Definition and Meaning of Forensic Science: Forensic has been derived from a Latin term ‘Forensis’ which means meeting place where a person sits collectively and discuss crime. Forensic Science is that branch of science which deals with all the branches of science collectively in order to solve the problem of law and justice.
Forensic Science can also be defined as a scientific discipline which is directed to the recognition, identification and evaluation of physical evidence by application of principles of forensic science for the administration of criminal justice.
Cui Bono/Qui Bono:
• Who is interested?
• Who is benefited?
Scene of Crime:
Some of the crime is the meeting place of the culprit and accused or a place where crime has been committed.
It is the starting point for the investigator, which provides him with information on the victim and the suspect to reconstruct the crime.
Importance of Scene Crime:-
1. Identification of Culprit and victim (corpus deliciti).
2. Whether the death is murder, accident or suicide especially in case of unnatural death.
3. Manner of death or manner of offence.
4. Types of injuries or wounds.
5. Time since death or time since injury.
6. Pattern (sequence) of crime.
7. The number of culprits or victims.
8. Weapon used.
9. Collection of all pieces of evidence.
Types of Scene of Crime:
• Indoor: Inside any building or house.
• Outdoor: In an open place.
• Partially indoor or outdoor: For instance, “A” was murdered inside the house, but he died after coming out of the house.
Evaluation in Forensic Science:
- Zonal method
- Spiral method
- Stripped method
- Wheel method
- Crosshatched method
5. Handling Clues
7. Modern Aids
1. Protection: As soon as a possible, proper authority should reach ‘Scene of Crime’. As the scene of the crime is not permanent certain steps need to be followed:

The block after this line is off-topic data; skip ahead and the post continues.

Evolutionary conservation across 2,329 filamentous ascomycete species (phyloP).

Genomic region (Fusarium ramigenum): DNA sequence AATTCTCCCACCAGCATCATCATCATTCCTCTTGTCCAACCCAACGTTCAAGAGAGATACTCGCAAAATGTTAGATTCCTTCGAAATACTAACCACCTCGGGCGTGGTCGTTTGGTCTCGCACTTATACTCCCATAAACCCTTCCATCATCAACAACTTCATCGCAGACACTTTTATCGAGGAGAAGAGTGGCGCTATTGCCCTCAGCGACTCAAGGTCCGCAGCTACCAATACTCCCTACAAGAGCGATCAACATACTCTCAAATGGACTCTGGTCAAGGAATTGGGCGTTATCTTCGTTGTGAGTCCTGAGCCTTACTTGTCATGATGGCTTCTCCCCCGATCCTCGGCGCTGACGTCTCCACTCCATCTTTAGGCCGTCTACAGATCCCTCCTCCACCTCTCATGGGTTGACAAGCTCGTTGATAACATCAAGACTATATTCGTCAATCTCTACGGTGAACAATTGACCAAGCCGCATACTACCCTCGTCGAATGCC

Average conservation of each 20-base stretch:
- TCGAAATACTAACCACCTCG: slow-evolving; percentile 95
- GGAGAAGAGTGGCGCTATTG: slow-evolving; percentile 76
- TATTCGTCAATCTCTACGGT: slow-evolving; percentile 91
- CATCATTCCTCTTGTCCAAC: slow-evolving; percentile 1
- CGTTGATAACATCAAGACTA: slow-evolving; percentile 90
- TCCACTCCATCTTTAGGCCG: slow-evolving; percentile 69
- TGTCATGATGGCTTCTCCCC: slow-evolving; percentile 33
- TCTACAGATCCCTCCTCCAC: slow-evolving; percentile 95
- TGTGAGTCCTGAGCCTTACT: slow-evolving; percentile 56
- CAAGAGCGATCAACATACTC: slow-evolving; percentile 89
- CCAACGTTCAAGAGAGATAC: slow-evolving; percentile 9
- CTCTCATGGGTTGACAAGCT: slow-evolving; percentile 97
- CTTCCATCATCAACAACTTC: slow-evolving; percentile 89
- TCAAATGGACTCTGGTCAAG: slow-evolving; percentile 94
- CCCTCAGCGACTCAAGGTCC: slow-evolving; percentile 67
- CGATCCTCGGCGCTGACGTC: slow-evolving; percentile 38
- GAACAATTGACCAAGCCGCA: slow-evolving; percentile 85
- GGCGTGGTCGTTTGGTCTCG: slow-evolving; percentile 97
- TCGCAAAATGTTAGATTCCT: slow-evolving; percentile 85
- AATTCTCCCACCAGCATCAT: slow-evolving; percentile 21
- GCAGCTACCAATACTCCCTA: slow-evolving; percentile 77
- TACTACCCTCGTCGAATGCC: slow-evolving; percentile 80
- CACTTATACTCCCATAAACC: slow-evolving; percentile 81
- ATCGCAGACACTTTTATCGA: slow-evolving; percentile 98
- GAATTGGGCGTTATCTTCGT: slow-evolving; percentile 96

- Step 1. If the person is injured, then do get him into the hospital to save his life.
- Step 2. Don’t give permission to relatives or friends to enter into the scene of the crime.
- Step 3. Doctors, draftsman, photographers and FSL should reach as soon as possible.
- Step 4. If culprit found at the scene of the crime, then he should be arrested immediately. If suspected then he should be detained.
- Step 5. Culprit and witness should not allow communicating. Eye witness should be kept secret.
- Step 6. If the scene of the crime is outdoor, then a large area should be covered and put a barricade around it.
- Step 7. Preserve and send evidence as soon as possible.
- It is permanent in nature
- The recollection of memory of witnesses.
- Injuries and wounds should be photographed which help judge to know the gravity and seriousness of the crime.
- Officer-in-charge has so much burden, he is not able to concentrate, it maybe he is not able to collect proper evidence which can be seen in the photographs.
3. Sketching: It means making sketch including all measurements which is not possible on photographs, by using symbols.
4. Searching: There are various methods for searching for clues at the scene of the crime:
- Zonal Method: The entire area to be searched is blocked into a big square which is subdivided into small squares.
- Spiral Method: Searchers move along the path of the spiral until they reach the centre of the scene of the crime. They cover the entire area so that no physical evidence left.
- Stripped Method: Scene of crime is divided into strips for searching for clues.
- Wheel Method: The entire scene of the crime is marked as a circle. They repeat the process several times.
- Cross Hatched Method: It is two-dimensional searching in which two methods have been used.
5. Handling Clues: Clues should be handled in a proper manner with care.
- Eg. Hair kept in a paper, bloodstain should be kept in dry polythene. If any explosive material is found special care should be taken. It is very difficult to reserve micro evidence.
6. Recording: When police reach the scene of the crime, a report is to be prepared. The thing which should be mentioned are:
- Body Fluid- (blood, saliva, sweat, etc.).
- Corpse- intact or mutilated.
- Documents- any suicidal note or paper.
- Natural:- Plant Originating (Cotton) and Animal Originating.
- Artificial:- Manmade like polythene, cloth, etc.